by: NCRG Staff | May 21, 2015
The NCRG is proud to announce the outstanding roster of speakers for the NCRG Conference on Gambling and Addiction, scheduled for Sept. 27-29, 2015, in Las Vegas:
Exploring the latest news, issues and research relating to gambling disorders and responsible gaming
The NCRG has made it a priority to disseminate research findings on gambling disorder and responsible gaming beyond academia. We are especially committed to ensuring that credible scientific research informs gaming regulations designed to reduce gambling-related harms. Toward this goal, the NCRG has teamed up with the International Association of Gaming Advisors (IAGA) to present NCRG @ IAGA, a one-day conference scheduled for June 2, 2015, the day before IAGA’s International Gaming Summit begins at the Fairmont Pacific Rim in Vancouver.
Friday, April 3, 2015
2 - 3:30 p.m. (EDT)
Screening, Brief Intervention and Referral to Treatment: Research Priority for 2015
Speaker: Ken C. Winters, Ph.D.
Professor of Psychiatry
University of Minnesota Medical School
Moderator: Christine Reilly
Senior Research Director, National Center for Responsible Gaming
The 2015 research grants program of the National Center for Responsible Gaming (NCRG) will focus on investigations of SBIRT (screening, brief intervention, and referral to treatment) in order to improve identification of disordered gamblers, explore the efficacy of brief interventions for this population and increase the rate of disordered gamblers referred to treatment. This webinar is intended to help researchers interested in applying to the NCRG for an SBIRT project. However, healthcare providers and public health professionals will also find this program useful in view of the fact that SBIRT is being implemented by many state and national organizations, including the Addiction Technology Transfer Centers associated with SAMHSA. In addition, treatment providers and public health professionals interested in collaborating with researchers on an SBIRT research project are also encouraged to participate.
Did you know that only about 15 percent of disordered gamblers in the US seek treatment or attend self-help groups (Slutske, 2006)? However, nearly half of lifetime disordered gamblers received treatment for some other mental or substance problem (Kessler et al., 2008). According to the National Comorbidity Survey Replication, increased screening for emerging gambling problems in clients already in treatment might be an opportunity to prevent full-blown gambling disorders (Kessler et al., 2008).
Research by two NCRG-funded investigators has recently received broad media coverage. Marc Potenza, MD, PhD, principal investigator of the Yale Center of Excellence in Gambling Research, was the senior author of an article published in the high-impact journal JAMA Psychiatry in February 2015. This twin study sheds new light on the relationship between gambling disorder and obsessive-compulsive behaviors. The study finds that individuals with severe obsessive-compulsive behaviors — or those who demonstrate specific forms of the behavior, such as fear of germs or desire for order in the environment — are also more likely to meet diagnostic criteria for gambling disorder.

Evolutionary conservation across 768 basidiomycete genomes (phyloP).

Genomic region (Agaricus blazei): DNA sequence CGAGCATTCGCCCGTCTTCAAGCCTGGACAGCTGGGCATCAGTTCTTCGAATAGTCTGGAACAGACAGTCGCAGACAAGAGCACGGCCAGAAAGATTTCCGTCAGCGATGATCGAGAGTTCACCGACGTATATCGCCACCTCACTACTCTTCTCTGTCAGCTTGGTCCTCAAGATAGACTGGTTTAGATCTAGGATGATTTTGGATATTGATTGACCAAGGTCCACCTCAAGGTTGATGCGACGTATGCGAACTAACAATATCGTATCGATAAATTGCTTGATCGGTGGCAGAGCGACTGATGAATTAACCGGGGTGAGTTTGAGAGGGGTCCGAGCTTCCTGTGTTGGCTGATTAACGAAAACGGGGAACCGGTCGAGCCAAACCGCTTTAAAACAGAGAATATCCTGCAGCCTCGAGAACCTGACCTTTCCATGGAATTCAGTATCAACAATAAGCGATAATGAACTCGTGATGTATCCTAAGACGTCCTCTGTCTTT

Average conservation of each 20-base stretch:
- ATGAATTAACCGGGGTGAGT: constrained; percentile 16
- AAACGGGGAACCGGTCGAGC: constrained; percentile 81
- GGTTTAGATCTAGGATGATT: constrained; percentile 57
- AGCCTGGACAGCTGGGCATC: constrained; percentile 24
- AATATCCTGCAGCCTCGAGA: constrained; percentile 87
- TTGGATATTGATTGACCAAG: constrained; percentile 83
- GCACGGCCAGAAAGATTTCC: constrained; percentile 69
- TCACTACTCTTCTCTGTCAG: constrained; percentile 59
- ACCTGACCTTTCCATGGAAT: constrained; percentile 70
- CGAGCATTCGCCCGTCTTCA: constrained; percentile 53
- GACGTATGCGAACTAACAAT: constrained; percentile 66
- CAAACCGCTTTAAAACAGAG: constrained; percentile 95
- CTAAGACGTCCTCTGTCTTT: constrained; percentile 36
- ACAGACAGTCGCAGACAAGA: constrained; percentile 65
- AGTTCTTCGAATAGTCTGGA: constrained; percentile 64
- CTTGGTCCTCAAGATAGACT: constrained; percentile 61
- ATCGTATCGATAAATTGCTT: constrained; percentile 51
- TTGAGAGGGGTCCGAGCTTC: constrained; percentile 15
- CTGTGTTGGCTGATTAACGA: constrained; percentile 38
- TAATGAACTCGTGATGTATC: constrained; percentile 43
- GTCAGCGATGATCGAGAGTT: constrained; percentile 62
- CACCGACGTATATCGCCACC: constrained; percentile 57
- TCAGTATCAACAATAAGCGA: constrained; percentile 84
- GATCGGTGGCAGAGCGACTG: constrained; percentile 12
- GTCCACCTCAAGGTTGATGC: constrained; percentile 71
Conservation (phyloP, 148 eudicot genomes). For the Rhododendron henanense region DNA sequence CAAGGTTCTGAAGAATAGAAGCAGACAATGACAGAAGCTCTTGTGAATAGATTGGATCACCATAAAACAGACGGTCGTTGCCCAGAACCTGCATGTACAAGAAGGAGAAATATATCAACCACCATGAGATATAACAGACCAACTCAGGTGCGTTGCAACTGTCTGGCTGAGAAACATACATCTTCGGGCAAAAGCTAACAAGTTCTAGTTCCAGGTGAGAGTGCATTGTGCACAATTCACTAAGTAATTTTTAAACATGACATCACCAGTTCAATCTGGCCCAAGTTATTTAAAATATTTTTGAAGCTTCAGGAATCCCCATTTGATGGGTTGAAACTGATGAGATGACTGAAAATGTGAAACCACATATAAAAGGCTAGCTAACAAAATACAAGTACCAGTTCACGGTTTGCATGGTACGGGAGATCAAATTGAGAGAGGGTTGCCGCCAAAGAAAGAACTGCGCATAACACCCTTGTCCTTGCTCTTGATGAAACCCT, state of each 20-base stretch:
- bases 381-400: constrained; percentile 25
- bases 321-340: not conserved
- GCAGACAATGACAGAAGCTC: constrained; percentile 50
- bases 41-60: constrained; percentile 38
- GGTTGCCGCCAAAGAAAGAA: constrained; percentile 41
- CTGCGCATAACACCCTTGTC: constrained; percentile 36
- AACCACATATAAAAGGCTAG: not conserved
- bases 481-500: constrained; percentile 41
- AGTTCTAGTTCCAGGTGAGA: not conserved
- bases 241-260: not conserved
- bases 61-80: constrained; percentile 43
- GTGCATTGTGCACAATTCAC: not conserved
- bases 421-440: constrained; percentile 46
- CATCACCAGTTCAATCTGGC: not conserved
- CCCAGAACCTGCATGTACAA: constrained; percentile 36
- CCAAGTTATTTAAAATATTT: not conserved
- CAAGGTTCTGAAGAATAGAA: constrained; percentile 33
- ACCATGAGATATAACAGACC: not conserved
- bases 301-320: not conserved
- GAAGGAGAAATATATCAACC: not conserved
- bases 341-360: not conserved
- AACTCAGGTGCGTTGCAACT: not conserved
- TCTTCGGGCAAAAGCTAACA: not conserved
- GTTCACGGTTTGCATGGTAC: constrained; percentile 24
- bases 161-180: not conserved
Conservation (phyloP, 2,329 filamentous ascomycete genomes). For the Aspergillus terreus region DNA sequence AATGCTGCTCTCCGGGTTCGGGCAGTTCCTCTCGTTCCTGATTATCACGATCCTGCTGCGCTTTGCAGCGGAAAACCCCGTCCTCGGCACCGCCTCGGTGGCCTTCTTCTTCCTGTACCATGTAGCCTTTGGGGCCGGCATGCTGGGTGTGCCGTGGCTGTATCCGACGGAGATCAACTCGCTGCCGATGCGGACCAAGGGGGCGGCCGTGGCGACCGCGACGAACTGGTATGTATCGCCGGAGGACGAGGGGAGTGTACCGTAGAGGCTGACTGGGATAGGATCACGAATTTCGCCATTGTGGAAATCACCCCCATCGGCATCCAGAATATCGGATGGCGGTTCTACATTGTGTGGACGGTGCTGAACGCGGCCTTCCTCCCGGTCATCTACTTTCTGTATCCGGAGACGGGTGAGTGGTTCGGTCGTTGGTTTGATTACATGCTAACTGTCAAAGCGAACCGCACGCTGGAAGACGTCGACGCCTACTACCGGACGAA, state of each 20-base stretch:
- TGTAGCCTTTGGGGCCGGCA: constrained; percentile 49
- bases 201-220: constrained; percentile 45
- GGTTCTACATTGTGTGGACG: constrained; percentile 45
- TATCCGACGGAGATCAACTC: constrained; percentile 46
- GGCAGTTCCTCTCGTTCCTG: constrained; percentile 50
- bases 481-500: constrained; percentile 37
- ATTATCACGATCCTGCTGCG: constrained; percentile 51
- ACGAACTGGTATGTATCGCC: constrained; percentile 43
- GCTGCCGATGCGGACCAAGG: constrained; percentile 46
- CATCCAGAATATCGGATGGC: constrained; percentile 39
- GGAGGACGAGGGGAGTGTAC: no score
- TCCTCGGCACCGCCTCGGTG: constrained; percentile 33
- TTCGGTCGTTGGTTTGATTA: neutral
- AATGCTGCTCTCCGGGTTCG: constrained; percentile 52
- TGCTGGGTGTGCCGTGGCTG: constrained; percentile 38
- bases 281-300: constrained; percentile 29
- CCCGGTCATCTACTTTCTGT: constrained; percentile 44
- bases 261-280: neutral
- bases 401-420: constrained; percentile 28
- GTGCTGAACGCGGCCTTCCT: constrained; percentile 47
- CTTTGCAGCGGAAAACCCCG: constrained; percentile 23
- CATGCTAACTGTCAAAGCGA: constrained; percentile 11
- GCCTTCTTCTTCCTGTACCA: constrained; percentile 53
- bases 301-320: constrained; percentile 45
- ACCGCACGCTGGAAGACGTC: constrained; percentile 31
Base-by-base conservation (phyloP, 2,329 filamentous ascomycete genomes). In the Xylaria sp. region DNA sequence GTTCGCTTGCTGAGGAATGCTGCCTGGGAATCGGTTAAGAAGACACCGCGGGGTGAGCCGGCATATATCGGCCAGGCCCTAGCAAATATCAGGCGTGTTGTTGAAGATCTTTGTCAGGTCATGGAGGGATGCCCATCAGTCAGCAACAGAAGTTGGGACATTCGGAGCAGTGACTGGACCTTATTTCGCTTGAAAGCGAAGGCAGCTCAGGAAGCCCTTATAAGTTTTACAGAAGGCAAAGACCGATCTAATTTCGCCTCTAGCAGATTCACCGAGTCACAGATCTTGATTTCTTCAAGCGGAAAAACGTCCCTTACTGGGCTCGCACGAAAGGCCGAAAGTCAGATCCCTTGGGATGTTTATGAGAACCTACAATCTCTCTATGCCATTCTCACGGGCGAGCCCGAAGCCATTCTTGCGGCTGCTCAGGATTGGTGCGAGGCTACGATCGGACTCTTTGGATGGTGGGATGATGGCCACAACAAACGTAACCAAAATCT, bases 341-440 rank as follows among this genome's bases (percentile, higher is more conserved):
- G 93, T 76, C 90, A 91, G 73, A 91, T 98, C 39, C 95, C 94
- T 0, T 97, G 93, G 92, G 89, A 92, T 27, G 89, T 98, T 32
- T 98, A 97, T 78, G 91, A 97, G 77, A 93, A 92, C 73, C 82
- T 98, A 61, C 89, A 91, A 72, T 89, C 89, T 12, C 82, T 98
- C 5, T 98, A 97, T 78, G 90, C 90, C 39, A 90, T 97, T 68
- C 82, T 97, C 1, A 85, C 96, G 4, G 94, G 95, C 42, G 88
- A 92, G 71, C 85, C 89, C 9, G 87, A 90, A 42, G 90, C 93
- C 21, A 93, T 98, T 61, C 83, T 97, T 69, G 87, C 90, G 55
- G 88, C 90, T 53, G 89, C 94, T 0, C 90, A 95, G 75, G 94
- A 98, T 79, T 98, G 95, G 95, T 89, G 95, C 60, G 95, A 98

New gambling research is not usually represented at the premiere national scientific meetings focused on addiction. If you are a young investigator with new gambling-related research to present, you can help fill the void! Apply for an NCRG Travel Grant category to support your participation in conferences such as College on Problems of Drug Dependence (CPDD), the American Psychological Association, the Society for Neuroscience and other academic meetings.
Aug. 21, 2-3 p.m. ET | Click here to register
The field of gambling disorder has seen many changes over the past year, many of which are due to the American Psychiatric Association’s fifth edition of the Diagnostic and Statistical Manual of Mental Disorders and the Affordable Care Act. Many private health insurance policies and plans exclude treatments for gambling disorder from insurance coverage. However, healthcare providers specializing in disordered gambling have hoped that the Affordable Care Act and the strengthening of the federal mental health parity law would address this shortcoming. But is this the case?
What does “responsible gaming” mean to you? Is it setting a limit before you walk into a casino or play a game with friends? Is it making sure to keep the experience fun, instead of one that gets a person into financial, emotional or otherwise in trouble? To help educate the public and gaming operators about responsible gaming, we are celebrating Responsible Gaming Education Week this week! Each year, the casino industry and the public participate in activities to increase awareness of disordered gambling among gaming industry employees and customers and to promote responsible gaming nationwide. Driven by the American Gaming Association (AGA), this year’s RGEW is helping people around the nation “Get to Know Responsible Gaming.”
Who will be the next generation of gambling researchers? The NCRG is not leaving this question to chance. Since 2004, the NCRG has funded grants specifically designed to offer new investigators the opportunity to focus on a research project under the mentorship of senior scientists. The NCRG is proud of the many accomplishments of these emerging scientists.
We’re excited that the first recipient of an NCRG new investigator grant, Silvia Martins, M.D., Ph.D., has been awarded a $656,465 grant from the Eunice Kennedy Shriver National Institute of Child Health and Human Development to continue her work on “Predictors of High-Risk Behaviors Among Youth.” Dr. Martins is now associate professor of epidemiology at the Columbia University Mailman School of Public Health.